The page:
6) Thanks to provision (B), a nasty ex-spouse can cancel the spousal benefits of his ex by filing and suspending even though doing so provides no advantage to himself. Take Sue who was unhappily married to John for decades before Sue called it quits. John earned a lot of money. Sue earned very little. Sue and John are now both 66. John plans on waiting until 70 to collect his retirement benefit. Sue files for her divorcee spousal benefit. John, who is a nasty person and hates Sue, chooses to file and suspend his retirement benefit, and poof, there, thanks to provision (B) go Sue’s benefits for four long years.

7) Thanks to provision (B), the decision to suspend one’s benefit at full retirement age and wait until 70 to collect a 32 percent higher monthly retirement check — something that everyone should do to better safeguard against extreme longevity — will come at the cost of wiping out the benefits of children and spouses who are collecting on your work record during the period of suspension (which would now be four years between 66 and 70). Take Sam, now 64, who took his retirement benefit at 62 in order to provide a disabled child benefit to his daughter, Alice. If John suspends his retirement benefit between 66 and 70, Alice’s check will stop for four years. I find this incredibly unfair, especially given that Sam’s decision to take his retirement benefit early may have been predicated on being able to suspend between 66 and 70 without affecting the benefit going to Alice.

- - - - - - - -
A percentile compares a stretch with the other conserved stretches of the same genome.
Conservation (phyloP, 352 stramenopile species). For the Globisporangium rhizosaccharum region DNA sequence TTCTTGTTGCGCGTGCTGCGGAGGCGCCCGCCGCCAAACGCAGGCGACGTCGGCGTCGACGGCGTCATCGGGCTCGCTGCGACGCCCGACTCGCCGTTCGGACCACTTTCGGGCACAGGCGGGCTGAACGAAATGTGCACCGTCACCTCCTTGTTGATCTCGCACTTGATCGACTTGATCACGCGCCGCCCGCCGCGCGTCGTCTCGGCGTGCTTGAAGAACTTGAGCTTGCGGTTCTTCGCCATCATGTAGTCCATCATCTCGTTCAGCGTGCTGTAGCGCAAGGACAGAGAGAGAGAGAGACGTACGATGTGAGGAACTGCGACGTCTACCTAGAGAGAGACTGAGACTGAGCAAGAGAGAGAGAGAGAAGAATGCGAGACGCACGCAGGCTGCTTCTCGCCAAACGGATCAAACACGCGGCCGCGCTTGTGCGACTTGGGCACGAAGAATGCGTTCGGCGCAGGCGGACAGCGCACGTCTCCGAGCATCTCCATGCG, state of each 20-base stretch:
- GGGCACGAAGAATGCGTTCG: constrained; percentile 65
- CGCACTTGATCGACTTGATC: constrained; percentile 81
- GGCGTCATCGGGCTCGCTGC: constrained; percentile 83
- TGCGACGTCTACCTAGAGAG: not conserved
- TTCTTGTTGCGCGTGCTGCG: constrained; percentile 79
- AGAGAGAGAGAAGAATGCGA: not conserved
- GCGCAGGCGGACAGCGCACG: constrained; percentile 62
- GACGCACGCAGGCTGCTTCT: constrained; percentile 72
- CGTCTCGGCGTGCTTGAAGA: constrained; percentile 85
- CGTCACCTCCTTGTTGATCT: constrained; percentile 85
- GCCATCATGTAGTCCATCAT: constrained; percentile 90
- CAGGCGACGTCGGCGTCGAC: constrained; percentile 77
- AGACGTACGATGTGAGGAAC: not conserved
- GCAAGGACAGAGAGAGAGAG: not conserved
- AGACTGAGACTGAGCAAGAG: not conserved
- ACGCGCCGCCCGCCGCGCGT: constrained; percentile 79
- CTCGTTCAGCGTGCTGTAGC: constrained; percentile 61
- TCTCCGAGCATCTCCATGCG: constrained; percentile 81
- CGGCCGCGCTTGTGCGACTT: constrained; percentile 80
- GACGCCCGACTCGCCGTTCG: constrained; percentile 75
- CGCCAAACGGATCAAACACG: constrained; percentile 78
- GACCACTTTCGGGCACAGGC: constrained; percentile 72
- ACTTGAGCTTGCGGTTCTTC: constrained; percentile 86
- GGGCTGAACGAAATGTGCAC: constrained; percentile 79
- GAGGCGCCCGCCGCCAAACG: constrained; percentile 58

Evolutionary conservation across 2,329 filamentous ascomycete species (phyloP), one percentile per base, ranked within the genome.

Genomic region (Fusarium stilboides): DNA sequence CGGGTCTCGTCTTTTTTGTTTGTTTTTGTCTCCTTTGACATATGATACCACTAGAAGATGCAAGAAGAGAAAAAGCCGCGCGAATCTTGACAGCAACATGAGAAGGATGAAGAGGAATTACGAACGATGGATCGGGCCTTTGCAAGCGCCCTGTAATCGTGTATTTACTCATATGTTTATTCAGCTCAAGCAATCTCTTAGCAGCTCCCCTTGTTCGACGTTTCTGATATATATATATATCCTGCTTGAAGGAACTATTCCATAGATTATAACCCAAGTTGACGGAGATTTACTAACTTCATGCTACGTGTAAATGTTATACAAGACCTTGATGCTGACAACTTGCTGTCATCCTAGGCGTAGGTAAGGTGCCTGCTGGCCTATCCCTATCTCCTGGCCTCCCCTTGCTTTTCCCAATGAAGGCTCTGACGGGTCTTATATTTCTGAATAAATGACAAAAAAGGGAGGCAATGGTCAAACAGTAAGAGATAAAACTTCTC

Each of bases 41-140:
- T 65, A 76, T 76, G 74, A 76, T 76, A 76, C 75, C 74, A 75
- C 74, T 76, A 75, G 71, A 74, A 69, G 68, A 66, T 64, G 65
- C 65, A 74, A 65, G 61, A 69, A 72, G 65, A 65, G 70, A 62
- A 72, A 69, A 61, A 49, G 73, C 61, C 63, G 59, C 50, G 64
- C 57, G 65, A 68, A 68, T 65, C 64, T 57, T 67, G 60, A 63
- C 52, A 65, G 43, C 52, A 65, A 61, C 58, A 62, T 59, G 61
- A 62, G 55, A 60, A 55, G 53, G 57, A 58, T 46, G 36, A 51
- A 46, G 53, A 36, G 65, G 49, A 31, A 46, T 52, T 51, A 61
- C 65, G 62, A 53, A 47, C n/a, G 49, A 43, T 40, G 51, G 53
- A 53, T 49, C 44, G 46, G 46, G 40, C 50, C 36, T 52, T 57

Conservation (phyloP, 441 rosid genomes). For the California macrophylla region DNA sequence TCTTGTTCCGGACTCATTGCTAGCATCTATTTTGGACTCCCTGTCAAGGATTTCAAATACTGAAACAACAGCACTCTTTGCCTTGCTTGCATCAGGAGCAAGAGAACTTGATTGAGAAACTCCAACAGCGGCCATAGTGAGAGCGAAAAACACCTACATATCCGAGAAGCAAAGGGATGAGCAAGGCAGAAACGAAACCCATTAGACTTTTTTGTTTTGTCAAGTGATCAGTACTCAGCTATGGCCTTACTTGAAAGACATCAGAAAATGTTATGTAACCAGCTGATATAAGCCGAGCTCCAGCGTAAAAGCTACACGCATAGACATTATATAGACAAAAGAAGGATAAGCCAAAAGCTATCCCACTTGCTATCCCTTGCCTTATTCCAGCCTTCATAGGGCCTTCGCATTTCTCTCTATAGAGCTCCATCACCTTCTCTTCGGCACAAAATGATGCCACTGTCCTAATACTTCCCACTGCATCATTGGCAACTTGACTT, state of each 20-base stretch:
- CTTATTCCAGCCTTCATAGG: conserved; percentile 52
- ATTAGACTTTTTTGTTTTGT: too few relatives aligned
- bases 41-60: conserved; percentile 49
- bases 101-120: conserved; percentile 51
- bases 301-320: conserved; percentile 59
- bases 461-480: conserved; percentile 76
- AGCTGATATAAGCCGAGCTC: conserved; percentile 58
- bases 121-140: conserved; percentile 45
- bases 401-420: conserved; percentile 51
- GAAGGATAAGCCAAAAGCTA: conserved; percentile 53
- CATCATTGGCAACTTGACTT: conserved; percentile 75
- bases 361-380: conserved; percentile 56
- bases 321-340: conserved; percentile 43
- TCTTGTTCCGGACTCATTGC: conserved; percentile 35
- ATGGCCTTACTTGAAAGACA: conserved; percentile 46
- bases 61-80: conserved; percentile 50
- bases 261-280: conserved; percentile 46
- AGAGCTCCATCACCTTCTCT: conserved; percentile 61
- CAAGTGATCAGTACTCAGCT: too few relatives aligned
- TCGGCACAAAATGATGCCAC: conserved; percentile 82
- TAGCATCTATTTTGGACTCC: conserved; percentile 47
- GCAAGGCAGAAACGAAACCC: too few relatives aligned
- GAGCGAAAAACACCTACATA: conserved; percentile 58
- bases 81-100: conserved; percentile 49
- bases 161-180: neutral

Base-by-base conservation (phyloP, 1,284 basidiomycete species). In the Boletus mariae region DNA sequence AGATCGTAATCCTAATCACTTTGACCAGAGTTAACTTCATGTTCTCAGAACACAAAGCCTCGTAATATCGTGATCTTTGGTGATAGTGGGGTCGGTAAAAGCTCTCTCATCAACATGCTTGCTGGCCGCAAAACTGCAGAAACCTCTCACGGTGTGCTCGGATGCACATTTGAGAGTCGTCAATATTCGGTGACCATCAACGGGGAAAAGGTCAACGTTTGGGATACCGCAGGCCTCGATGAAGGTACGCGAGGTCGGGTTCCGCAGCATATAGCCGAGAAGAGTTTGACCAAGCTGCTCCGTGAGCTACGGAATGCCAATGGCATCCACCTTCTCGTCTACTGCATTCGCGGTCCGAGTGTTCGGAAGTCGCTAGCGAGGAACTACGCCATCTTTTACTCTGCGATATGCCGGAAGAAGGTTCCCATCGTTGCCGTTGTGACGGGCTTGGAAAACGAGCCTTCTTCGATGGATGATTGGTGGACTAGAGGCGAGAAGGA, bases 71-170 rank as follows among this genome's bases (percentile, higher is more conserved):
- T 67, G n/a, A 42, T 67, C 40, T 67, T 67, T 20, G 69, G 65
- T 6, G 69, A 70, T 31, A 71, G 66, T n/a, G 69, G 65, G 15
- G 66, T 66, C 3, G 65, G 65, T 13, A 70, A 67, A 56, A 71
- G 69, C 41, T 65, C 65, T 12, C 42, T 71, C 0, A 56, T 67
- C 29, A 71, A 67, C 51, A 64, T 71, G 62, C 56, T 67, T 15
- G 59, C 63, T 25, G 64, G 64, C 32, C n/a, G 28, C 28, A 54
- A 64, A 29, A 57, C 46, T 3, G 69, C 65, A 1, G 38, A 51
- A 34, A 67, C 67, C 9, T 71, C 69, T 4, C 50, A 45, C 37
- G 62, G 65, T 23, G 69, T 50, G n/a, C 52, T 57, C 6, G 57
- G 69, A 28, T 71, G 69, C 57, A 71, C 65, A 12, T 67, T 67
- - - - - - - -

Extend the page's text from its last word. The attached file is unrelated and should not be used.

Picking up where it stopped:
Fixing Social Security, which certainly needs plenty of fixing, needs to be done in the light of day, in hearings open to the public, based on testimony by a range of experts, and with careful consideration of a range of options.

Look, anyone who knows about Social Security knows it is crazy complex. This, after all, is why my book with Paul Solman and Phil Moeller became a best-seller — because no one could safely figure what to do on his or her own. But if you are making Social Security policy and you know the system is dealing with all kinds of people in all kinds of situations and that abrupt changes to it can do them serious harm and wind up making arbitrary distinctions among Americans based solely on their age, you don’t go into a back office at the 11th hour and start rewriting the law, and then make it public the next day, only to discover that you have to amend the most egregious provisions within a few hours because someone immediately discovered things you would have seen had you taken more time. Fixing Social Security, which certainly needs plenty of fixing, needs to be done in the light of day, in hearings open to the public, based on testimony by a range of experts, and with careful consideration of a range of options. That’s what our democracy both demands and fully deserves.